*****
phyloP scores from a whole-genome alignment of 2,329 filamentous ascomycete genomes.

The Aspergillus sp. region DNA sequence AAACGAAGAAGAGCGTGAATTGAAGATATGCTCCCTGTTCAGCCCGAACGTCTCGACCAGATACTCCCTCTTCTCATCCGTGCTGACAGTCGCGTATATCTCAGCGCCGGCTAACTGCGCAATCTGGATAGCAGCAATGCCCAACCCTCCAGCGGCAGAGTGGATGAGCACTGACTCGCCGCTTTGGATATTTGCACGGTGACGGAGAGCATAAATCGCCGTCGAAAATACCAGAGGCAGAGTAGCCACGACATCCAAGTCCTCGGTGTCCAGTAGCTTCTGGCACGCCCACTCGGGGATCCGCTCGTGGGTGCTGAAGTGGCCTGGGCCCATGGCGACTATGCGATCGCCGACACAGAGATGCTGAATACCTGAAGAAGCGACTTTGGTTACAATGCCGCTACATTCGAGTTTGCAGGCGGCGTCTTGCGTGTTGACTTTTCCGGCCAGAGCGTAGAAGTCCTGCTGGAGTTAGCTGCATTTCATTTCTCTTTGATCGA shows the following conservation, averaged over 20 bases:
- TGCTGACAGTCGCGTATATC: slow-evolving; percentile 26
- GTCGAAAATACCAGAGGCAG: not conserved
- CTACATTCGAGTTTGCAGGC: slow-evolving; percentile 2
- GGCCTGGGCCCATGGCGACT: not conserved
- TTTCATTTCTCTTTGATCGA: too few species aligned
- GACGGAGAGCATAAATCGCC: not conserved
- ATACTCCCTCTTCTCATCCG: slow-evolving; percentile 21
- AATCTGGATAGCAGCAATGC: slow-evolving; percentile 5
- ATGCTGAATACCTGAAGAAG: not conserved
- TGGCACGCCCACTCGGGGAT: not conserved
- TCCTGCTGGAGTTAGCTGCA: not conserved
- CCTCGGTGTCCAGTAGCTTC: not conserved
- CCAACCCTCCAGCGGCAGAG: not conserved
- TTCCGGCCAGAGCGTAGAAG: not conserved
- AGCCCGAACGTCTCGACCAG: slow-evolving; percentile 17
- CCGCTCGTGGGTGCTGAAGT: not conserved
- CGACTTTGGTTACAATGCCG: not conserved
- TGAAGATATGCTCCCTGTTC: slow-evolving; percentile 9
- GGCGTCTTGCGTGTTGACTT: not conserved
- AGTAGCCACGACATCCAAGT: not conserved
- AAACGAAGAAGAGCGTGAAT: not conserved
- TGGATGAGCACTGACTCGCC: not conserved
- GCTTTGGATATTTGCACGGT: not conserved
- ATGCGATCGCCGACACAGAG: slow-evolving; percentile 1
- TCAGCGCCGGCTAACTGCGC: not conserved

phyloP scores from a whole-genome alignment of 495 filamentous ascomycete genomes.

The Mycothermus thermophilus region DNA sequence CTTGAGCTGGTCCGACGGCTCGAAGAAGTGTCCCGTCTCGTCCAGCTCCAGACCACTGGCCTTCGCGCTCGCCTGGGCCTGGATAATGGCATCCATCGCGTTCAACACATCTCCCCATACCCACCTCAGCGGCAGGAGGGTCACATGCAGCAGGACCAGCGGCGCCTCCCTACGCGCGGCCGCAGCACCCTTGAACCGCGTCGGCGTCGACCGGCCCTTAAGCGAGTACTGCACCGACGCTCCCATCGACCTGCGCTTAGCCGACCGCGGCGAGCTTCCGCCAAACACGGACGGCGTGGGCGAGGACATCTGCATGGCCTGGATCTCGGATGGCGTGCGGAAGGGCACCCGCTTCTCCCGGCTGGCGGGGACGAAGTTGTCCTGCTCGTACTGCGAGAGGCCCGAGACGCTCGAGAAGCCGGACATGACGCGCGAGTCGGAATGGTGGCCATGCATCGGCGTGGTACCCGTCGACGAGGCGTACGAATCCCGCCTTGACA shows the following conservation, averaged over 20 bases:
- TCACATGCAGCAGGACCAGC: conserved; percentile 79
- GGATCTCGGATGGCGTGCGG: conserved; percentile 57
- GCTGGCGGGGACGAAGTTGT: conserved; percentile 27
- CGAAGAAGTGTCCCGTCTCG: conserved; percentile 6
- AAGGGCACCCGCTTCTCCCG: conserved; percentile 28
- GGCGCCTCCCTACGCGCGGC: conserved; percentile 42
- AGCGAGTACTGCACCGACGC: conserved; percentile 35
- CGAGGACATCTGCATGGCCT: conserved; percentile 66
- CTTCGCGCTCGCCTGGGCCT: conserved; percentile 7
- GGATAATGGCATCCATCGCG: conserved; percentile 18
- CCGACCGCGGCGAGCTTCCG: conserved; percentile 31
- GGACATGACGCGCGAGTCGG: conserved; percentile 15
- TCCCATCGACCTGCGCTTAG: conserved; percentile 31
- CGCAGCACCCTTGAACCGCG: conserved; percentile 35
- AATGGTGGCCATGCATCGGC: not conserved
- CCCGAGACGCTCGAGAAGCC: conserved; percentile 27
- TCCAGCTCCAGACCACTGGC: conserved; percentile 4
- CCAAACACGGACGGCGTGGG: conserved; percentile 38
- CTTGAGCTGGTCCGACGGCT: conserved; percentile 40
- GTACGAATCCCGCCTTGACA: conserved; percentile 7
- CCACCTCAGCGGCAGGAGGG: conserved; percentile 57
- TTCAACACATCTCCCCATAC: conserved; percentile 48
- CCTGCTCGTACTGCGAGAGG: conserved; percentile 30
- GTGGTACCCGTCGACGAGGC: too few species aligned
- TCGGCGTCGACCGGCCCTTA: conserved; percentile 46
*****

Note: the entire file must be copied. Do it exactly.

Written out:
phyloP scores from a whole-genome alignment of 2,329 filamentous ascomycete genomes.

The Aspergillus sp. region DNA sequence AAACGAAGAAGAGCGTGAATTGAAGATATGCTCCCTGTTCAGCCCGAACGTCTCGACCAGATACTCCCTCTTCTCATCCGTGCTGACAGTCGCGTATATCTCAGCGCCGGCTAACTGCGCAATCTGGATAGCAGCAATGCCCAACCCTCCAGCGGCAGAGTGGATGAGCACTGACTCGCCGCTTTGGATATTTGCACGGTGACGGAGAGCATAAATCGCCGTCGAAAATACCAGAGGCAGAGTAGCCACGACATCCAAGTCCTCGGTGTCCAGTAGCTTCTGGCACGCCCACTCGGGGATCCGCTCGTGGGTGCTGAAGTGGCCTGGGCCCATGGCGACTATGCGATCGCCGACACAGAGATGCTGAATACCTGAAGAAGCGACTTTGGTTACAATGCCGCTACATTCGAGTTTGCAGGCGGCGTCTTGCGTGTTGACTTTTCCGGCCAGAGCGTAGAAGTCCTGCTGGAGTTAGCTGCATTTCATTTCTCTTTGATCGA shows the following conservation, averaged over 20 bases:
- TGCTGACAGTCGCGTATATC: slow-evolving; percentile 26
- GTCGAAAATACCAGAGGCAG: not conserved
- CTACATTCGAGTTTGCAGGC: slow-evolving; percentile 2
- GGCCTGGGCCCATGGCGACT: not conserved
- TTTCATTTCTCTTTGATCGA: too few species aligned
- GACGGAGAGCATAAATCGCC: not conserved
- ATACTCCCTCTTCTCATCCG: slow-evolving; percentile 21
- AATCTGGATAGCAGCAATGC: slow-evolving; percentile 5
- ATGCTGAATACCTGAAGAAG: not conserved
- TGGCACGCCCACTCGGGGAT: not conserved
- TCCTGCTGGAGTTAGCTGCA: not conserved
- CCTCGGTGTCCAGTAGCTTC: not conserved
- CCAACCCTCCAGCGGCAGAG: not conserved
- TTCCGGCCAGAGCGTAGAAG: not conserved
- AGCCCGAACGTCTCGACCAG: slow-evolving; percentile 17
- CCGCTCGTGGGTGCTGAAGT: not conserved
- CGACTTTGGTTACAATGCCG: not conserved
- TGAAGATATGCTCCCTGTTC: slow-evolving; percentile 9
- GGCGTCTTGCGTGTTGACTT: not conserved
- AGTAGCCACGACATCCAAGT: not conserved
- AAACGAAGAAGAGCGTGAAT: not conserved
- TGGATGAGCACTGACTCGCC: not conserved
- GCTTTGGATATTTGCACGGT: not conserved
- ATGCGATCGCCGACACAGAG: slow-evolving; percentile 1
- TCAGCGCCGGCTAACTGCGC: not conserved

phyloP scores from a whole-genome alignment of 495 filamentous ascomycete genomes.

The Mycothermus thermophilus region DNA sequence CTTGAGCTGGTCCGACGGCTCGAAGAAGTGTCCCGTCTCGTCCAGCTCCAGACCACTGGCCTTCGCGCTCGCCTGGGCCTGGATAATGGCATCCATCGCGTTCAACACATCTCCCCATACCCACCTCAGCGGCAGGAGGGTCACATGCAGCAGGACCAGCGGCGCCTCCCTACGCGCGGCCGCAGCACCCTTGAACCGCGTCGGCGTCGACCGGCCCTTAAGCGAGTACTGCACCGACGCTCCCATCGACCTGCGCTTAGCCGACCGCGGCGAGCTTCCGCCAAACACGGACGGCGTGGGCGAGGACATCTGCATGGCCTGGATCTCGGATGGCGTGCGGAAGGGCACCCGCTTCTCCCGGCTGGCGGGGACGAAGTTGTCCTGCTCGTACTGCGAGAGGCCCGAGACGCTCGAGAAGCCGGACATGACGCGCGAGTCGGAATGGTGGCCATGCATCGGCGTGGTACCCGTCGACGAGGCGTACGAATCCCGCCTTGACA shows the following conservation, averaged over 20 bases:
- TCACATGCAGCAGGACCAGC: conserved; percentile 79
- GGATCTCGGATGGCGTGCGG: conserved; percentile 57
- GCTGGCGGGGACGAAGTTGT: conserved; percentile 27
- CGAAGAAGTGTCCCGTCTCG: conserved; percentile 6
- AAGGGCACCCGCTTCTCCCG: conserved; percentile 28
- GGCGCCTCCCTACGCGCGGC: conserved; percentile 42
- AGCGAGTACTGCACCGACGC: conserved; percentile 35
- CGAGGACATCTGCATGGCCT: conserved; percentile 66
- CTTCGCGCTCGCCTGGGCCT: conserved; percentile 7
- GGATAATGGCATCCATCGCG: conserved; percentile 18
- CCGACCGCGGCGAGCTTCCG: conserved; percentile 31
- GGACATGACGCGCGAGTCGG: conserved; percentile 15
- TCCCATCGACCTGCGCTTAG: conserved; percentile 31
- CGCAGCACCCTTGAACCGCG: conserved; percentile 35
- AATGGTGGCCATGCATCGGC: not conserved
- CCCGAGACGCTCGAGAAGCC: conserved; percentile 27
- TCCAGCTCCAGACCACTGGC: conserved; percentile 4
- CCAAACACGGACGGCGTGGG: conserved; percentile 38
- CTTGAGCTGGTCCGACGGCT: conserved; percentile 40
- GTACGAATCCCGCCTTGACA: conserved; percentile 7
- CCACCTCAGCGGCAGGAGGG: conserved; percentile 57
- TTCAACACATCTCCCCATAC: conserved; percentile 48
- CCTGCTCGTACTGCGAGAGG: conserved; percentile 30
- GTGGTACCCGTCGACGAGGC: too few species aligned
- TCGGCGTCGACCGGCCCTTA: conserved; percentile 46